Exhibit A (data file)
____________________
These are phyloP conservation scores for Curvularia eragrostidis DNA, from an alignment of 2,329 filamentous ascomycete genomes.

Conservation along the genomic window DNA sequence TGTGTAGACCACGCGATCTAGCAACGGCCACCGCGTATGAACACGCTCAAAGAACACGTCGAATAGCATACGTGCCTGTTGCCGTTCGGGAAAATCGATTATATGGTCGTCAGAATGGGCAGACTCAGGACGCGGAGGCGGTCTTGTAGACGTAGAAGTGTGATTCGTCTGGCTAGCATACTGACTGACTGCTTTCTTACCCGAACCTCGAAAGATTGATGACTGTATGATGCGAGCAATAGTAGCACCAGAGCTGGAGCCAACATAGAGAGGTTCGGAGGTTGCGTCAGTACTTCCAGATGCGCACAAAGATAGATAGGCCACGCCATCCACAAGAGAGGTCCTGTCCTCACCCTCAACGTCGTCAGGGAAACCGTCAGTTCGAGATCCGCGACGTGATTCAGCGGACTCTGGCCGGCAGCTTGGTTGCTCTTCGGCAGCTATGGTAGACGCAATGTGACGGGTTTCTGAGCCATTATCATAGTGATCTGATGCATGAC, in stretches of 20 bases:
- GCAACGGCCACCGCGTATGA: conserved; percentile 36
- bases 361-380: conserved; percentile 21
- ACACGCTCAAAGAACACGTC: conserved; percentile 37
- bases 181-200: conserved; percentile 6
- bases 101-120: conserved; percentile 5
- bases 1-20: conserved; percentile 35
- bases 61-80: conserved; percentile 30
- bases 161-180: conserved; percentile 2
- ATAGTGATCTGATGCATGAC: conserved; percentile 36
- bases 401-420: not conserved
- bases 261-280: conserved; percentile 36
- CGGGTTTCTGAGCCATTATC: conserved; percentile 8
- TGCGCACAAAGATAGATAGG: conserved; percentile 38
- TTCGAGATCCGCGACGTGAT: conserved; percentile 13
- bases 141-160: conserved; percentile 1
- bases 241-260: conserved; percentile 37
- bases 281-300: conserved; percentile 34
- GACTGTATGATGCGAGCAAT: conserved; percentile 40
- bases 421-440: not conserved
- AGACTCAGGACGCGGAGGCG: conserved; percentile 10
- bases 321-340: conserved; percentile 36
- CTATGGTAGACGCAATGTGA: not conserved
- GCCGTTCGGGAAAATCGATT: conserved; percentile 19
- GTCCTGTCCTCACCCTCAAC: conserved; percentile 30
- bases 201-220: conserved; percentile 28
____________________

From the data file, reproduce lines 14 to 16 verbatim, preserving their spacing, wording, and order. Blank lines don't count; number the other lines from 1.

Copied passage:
- CGGGTTTCTGAGCCATTATC: conserved; percentile 8
- TGCGCACAAAGATAGATAGG: conserved; percentile 38
- TTCGAGATCCGCGACGTGAT: conserved; percentile 13